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Step 4: The coffee beans are then roasted for some minutes

The scent of the roasted coffee beans proved to be addictive as it dispersed into the air.

One of the fellows explained to me the lightness or darkness of the roasted coffee beans describes the degree and duration of the roasting. The color of the roasted coffee beans also determines, to some extent, the level of caffeine present in them. I smiled when I saw the roasted beans being taken out of the recipient as they turned quite dark; meaning that the coffee would be irresistibly strong.

The coffee beans is then ground thoroughly in the wooden mortar until they turn into powder. As usual, this process was accompanied by some uplifting music.

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Step 5: The beans are crushed into powder

The powder is then filtered for a finer result. I was told that some coffee lovers do prefer the rough coffee powder but to prepare their coffee with it, they have to boil it a little longer compared to the finer powder.

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Step 6: The powder is then filtered for a finer result

Finally, after these six steps, the coffee was made and it was the best coffee I ever tasted so far. In Moshi, we believe in one thing: “Make coffee, not war

If you have decided to explore the lengths and breadths of Tanzania one day, you should certainly not miss one good cup of coffee at Arisi Coffee, in Moshi.

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Inside Zanzibar

In my mid-twenties, when I was sojourning in the Democratic Republic of Congo, a great man told me “Once you drink the water in Africa, you will come back again”. I had little or almost no idea of what those words meant when they were being uttered but on the 3rd of September 2016, those words echoed again in my mind and they began to make sense. I was in Zanzibar – an extraordinary island lying off the coast of Tanzania and teeming with its historic heritage, intricate architectures and rich culture. The boat trip from Dar es Salaam was long but not boring as the endless blue ocean was a real feast to the eyes and a deep source for contemplation. After almost three hours of boat ride, Zanzibar showed itself in vivid detail.

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The moment I walked through the Zanzibar Ferry Terminal, I felt that the island had a unique and artistic character of its own, and this became evident as I explored the island.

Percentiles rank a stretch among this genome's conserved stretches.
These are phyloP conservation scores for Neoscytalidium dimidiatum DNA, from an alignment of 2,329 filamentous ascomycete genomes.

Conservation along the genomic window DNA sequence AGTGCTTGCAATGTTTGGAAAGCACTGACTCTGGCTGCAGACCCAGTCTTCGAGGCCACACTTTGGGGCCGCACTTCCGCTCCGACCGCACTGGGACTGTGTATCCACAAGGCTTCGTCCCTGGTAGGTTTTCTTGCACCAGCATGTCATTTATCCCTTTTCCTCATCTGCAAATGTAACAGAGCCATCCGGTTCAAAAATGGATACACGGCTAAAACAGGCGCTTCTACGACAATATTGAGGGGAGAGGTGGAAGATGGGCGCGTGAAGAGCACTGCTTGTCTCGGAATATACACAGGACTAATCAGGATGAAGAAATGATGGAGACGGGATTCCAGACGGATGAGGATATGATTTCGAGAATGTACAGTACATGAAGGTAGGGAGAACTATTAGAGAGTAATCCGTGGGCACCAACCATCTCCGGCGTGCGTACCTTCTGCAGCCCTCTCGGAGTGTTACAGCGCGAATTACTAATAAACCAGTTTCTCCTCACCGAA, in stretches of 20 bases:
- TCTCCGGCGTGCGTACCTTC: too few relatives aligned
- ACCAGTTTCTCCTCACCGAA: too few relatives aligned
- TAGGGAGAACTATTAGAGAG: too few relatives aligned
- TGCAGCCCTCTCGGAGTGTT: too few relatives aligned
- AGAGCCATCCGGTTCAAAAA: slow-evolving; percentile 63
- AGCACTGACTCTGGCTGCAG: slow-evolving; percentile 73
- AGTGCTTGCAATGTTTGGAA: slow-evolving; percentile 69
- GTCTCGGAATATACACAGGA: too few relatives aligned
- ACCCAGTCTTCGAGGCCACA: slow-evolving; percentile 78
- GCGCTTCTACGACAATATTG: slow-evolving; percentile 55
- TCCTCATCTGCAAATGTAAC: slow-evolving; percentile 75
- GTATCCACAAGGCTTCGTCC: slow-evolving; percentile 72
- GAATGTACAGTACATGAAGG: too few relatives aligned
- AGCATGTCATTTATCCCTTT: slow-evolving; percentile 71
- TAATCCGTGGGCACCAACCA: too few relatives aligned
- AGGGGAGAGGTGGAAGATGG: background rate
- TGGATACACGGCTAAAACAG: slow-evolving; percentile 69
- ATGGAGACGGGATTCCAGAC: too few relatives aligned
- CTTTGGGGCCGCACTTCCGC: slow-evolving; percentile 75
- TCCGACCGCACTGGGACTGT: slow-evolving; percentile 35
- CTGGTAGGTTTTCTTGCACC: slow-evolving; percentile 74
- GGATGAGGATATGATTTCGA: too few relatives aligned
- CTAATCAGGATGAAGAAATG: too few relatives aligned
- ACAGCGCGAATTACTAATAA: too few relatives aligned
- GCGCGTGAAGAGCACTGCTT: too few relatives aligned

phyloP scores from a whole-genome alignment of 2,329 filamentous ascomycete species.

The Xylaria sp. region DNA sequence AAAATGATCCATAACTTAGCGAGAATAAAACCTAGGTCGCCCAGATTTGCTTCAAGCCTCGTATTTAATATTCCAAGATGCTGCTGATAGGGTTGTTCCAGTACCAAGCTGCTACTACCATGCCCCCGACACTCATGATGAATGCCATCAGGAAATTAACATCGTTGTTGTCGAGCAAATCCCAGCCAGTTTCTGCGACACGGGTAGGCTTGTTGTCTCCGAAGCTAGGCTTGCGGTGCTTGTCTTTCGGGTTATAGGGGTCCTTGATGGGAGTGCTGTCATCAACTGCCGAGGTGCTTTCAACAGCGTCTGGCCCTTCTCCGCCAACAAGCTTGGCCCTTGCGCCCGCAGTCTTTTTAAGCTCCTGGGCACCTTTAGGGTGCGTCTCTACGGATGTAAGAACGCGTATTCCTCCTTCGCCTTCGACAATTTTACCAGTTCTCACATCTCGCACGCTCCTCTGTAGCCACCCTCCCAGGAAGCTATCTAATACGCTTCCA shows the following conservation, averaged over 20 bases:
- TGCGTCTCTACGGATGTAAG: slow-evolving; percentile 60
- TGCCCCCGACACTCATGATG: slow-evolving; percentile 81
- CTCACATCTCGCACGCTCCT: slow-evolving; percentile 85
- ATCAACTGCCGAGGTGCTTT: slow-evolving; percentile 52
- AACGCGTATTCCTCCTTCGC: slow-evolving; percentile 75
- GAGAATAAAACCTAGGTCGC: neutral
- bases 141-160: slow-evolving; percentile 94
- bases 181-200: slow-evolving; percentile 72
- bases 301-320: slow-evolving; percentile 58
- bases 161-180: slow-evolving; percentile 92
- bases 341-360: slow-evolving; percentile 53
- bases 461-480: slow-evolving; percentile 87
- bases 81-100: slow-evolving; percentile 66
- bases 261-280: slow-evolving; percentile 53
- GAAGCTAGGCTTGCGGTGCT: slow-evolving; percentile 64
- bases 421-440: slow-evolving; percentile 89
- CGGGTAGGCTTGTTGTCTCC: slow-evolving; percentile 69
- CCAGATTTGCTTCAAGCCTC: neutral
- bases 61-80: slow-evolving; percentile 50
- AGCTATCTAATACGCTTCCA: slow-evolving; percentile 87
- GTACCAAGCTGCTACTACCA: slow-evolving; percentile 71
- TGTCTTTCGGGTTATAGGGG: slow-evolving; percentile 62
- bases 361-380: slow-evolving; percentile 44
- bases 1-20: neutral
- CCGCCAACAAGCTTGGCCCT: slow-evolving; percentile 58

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Zanzibar is an island of contrast and art. Some streets were occupied and disorganized while some were devoid of commercial activities and people.

The locals were welcoming and seemed to be proud of their country. They have all the reasons to feel so. I pursued the enriching walk and noticed how people were engrossed in their own activities. I saw a young man immersed in reading the newspaper by the side of the road. Nothing appeared to be disturbing him; neither the noisy horn of vehicles nor the giggles of the college students. Not too far away, I saw three elderly men engaged in a conversation by the side of a calmer road.

The most impressive and distinctive aspect of the island is how well it has kept its history alive through its prominent structures and architectures; boasting themselves in the lap of the Stone Town. The paths between the old buildings were narrow and the cables were hanging loose all over the building. I was flabbergasted by the wooden carved doors. I walked close to one of the doors and placed my hand gently on its surface that has turned rough over the course of time but that still bears testimony of the colonization era by the Arab traders.

I toured around Stone Town for almost an hour until I arrived at the Al Johari hotel. Al Johari is a decent hotel but one should not expect good internet connection in the room as wireless internet connection was available only at the restaurant located on the last floor of the hotel.

But Zanzibar is so breathtaking that having internet connection in room will be just a trivial concern. There’s so much to see on the island. After a long day touring around the island, the view from the hotel’s restaurant soothes the soul.

I spent two unforgettable days of my life on this island. One is bound to fall in love with this piece of heaven resting peacefully in the lap of the Indian Ocean.

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Boat Trip: Dar es Salaam to Zanzibar